It runs in the family: Study shows peanut allergies are linked to genes
UBC identifies genes and exposure as triggers for food allergies.
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If you have a peanut allergy, you can blame it on your genes, according to new research from St. Paul’s Hospital and UBC.
Researchers have pinpointed several genes that are predisposed to peanut allergy and food allergies in general.
“Now we know that peanut allergy and food allergies are genetic and there are genetic susceptibilities,” said Dr. Denise Daley, principle investigator at the Institute for Heart and Lung Research at St. Paul’s Hospital, and an associate professor at UBC.
“If you already have somebody in your family that has a peanut allergy, you are more at risk for developing peanut allergy.”
Daley’s team also have reason to believe these specific genes regulate the epigenome, which turns genes on and off depending on environmental exposures. Other studies have shown that not exposing babies to peanuts at an early age actually puts them at greater risk for developing a peanut allergy.
“We are close to being able to identify patients that would be at greater risk [for allergies] and by understanding the mechanism, that also improves our ability to develop treatment,” she said.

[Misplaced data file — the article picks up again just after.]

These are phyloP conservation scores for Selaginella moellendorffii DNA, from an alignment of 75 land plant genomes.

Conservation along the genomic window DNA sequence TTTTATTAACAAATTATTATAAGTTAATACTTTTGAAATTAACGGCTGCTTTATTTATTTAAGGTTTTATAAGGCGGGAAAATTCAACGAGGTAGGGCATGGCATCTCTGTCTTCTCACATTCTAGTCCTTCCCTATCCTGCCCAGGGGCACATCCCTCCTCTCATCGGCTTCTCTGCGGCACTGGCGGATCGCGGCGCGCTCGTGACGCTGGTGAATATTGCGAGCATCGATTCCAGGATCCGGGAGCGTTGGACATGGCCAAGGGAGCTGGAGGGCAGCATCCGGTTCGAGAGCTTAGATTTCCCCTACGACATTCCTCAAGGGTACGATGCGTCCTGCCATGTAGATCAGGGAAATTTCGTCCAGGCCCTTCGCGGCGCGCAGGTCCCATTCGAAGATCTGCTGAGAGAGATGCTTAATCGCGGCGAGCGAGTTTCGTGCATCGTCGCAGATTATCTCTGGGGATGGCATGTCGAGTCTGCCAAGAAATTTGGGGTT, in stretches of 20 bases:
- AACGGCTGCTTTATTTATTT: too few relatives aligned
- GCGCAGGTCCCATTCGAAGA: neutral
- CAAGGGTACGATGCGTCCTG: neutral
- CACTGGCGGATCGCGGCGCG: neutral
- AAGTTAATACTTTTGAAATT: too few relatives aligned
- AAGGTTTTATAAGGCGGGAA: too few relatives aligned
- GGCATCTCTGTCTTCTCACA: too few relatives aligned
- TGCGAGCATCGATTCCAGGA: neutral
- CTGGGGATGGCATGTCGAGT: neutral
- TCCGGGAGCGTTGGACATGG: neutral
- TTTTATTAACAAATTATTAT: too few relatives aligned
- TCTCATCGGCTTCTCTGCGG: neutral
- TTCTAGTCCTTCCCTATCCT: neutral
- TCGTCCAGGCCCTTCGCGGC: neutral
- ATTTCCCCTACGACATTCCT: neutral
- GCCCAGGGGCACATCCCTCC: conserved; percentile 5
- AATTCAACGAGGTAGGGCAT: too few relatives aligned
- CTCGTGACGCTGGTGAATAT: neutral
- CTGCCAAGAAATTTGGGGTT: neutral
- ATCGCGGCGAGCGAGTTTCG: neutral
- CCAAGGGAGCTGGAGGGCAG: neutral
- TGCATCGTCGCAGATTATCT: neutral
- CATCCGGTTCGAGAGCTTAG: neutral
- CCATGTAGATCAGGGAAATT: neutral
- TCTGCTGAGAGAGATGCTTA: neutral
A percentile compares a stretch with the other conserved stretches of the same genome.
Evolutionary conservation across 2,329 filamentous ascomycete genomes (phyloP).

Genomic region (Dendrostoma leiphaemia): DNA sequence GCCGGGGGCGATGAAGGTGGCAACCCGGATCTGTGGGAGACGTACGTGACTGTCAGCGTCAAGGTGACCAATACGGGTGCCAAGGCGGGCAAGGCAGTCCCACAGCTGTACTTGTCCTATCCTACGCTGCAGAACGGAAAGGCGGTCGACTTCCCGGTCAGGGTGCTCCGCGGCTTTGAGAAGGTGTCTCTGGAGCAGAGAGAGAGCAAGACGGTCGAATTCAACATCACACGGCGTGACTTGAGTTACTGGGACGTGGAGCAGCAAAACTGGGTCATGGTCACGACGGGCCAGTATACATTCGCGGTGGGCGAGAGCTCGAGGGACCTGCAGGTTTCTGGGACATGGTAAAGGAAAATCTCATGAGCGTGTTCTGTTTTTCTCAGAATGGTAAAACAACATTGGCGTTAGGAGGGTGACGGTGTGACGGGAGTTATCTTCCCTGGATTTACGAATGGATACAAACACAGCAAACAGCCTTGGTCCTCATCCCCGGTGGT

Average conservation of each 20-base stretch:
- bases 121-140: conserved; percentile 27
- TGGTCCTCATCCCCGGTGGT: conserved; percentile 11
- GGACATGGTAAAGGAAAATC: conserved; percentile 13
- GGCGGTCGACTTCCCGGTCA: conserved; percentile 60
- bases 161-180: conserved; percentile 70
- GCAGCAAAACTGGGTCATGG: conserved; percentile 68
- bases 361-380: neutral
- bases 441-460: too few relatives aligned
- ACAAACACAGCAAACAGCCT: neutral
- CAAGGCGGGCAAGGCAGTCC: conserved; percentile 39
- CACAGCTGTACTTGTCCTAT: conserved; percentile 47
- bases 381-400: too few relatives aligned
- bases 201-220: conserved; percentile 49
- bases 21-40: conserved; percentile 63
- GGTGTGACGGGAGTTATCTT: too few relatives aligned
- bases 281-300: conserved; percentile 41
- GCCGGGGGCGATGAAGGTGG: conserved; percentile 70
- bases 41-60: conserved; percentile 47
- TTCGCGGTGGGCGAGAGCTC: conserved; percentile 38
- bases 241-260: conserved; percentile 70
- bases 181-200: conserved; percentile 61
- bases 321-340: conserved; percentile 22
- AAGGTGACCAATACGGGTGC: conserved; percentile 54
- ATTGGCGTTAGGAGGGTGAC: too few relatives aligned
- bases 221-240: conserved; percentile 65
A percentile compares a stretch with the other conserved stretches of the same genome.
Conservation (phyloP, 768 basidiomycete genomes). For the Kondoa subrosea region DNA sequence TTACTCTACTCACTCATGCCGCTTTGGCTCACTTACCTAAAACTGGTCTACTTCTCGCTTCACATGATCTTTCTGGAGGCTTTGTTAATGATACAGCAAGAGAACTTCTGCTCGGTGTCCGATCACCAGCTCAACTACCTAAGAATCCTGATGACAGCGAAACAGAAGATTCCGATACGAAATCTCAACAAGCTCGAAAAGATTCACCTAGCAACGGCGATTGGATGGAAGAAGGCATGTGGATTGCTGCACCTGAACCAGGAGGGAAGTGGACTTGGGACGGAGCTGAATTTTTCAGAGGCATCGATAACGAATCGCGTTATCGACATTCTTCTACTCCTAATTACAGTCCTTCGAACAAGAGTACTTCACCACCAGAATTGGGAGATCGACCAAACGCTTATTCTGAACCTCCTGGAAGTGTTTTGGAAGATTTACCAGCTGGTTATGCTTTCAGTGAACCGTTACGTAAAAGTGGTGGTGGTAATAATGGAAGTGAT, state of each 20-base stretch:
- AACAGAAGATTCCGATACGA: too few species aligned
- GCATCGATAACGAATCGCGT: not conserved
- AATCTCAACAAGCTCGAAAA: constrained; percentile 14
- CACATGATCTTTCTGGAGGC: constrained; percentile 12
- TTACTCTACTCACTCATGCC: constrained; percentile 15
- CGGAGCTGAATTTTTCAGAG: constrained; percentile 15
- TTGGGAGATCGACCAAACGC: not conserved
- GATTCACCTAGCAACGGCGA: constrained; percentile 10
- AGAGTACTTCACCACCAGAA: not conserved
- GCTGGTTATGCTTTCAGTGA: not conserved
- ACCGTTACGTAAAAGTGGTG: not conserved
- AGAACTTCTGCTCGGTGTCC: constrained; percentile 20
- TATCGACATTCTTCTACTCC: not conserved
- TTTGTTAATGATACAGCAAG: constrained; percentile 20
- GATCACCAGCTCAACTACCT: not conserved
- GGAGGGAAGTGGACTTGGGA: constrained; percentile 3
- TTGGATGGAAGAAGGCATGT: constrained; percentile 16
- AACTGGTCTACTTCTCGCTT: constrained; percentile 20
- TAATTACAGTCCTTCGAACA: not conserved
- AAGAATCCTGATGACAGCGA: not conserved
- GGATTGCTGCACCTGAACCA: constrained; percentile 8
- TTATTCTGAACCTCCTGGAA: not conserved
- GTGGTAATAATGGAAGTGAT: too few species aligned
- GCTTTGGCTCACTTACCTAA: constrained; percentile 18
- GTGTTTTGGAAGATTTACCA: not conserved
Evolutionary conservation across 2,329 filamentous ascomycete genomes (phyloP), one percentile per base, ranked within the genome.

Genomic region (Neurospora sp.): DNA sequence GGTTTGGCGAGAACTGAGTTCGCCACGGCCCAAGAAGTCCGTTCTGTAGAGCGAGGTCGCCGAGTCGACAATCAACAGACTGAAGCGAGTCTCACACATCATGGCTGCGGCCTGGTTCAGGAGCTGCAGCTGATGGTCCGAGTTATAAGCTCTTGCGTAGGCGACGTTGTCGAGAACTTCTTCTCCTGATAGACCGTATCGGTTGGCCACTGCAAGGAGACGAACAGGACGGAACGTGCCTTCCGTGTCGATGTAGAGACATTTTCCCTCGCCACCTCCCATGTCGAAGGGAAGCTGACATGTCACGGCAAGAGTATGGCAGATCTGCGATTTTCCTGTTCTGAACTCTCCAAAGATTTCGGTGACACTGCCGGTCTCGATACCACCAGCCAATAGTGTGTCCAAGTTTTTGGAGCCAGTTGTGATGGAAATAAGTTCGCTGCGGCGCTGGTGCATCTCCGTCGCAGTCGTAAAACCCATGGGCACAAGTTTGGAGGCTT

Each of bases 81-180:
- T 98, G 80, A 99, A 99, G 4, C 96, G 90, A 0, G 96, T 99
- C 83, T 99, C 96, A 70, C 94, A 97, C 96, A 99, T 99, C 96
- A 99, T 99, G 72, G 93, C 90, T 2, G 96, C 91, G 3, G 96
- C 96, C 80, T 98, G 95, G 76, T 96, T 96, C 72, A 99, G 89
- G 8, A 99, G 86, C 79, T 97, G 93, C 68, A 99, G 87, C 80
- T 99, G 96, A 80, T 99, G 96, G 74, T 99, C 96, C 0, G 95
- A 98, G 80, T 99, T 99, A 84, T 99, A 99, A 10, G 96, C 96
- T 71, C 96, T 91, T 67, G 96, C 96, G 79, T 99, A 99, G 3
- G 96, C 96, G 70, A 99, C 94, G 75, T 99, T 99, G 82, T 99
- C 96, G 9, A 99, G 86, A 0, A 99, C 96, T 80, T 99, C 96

The findings could also help those who suffer from other illnesses like hayfever, asthma, or eczema, because the gene responsible for food allergies can also trigger those conditions.
“This study could be a foundation for identifying those who have a genetic disposition and being able to say, what other conditions are you at risk for,” said Daley.
“Eighty per cent of asthmatics also have one or more forms of allergic diseases.”
“It may be that there are differences in the exposures that potentially determine what kind of allergy you get or what your presenting complaints may be.”
About 1 per cent of adults and two to three per cent of children suffer from peanut allergy in Canada.
Researchers analyzed genetic information from 30,000 people in Canada, Australia, the Netherlands, United States, and Germany for this study.
Dr. Yuka Asai, an AllerGen investigator, Assistant professor at Queen’s University, and Adjunct professor at McGill University, and AllerGen trainee Dr. Aida Eslami, a postdoctoral fellow at The University of British Columbia, were co-first authors on the paper.
The study was published in The Journal of Allergy and Clinical Immunology.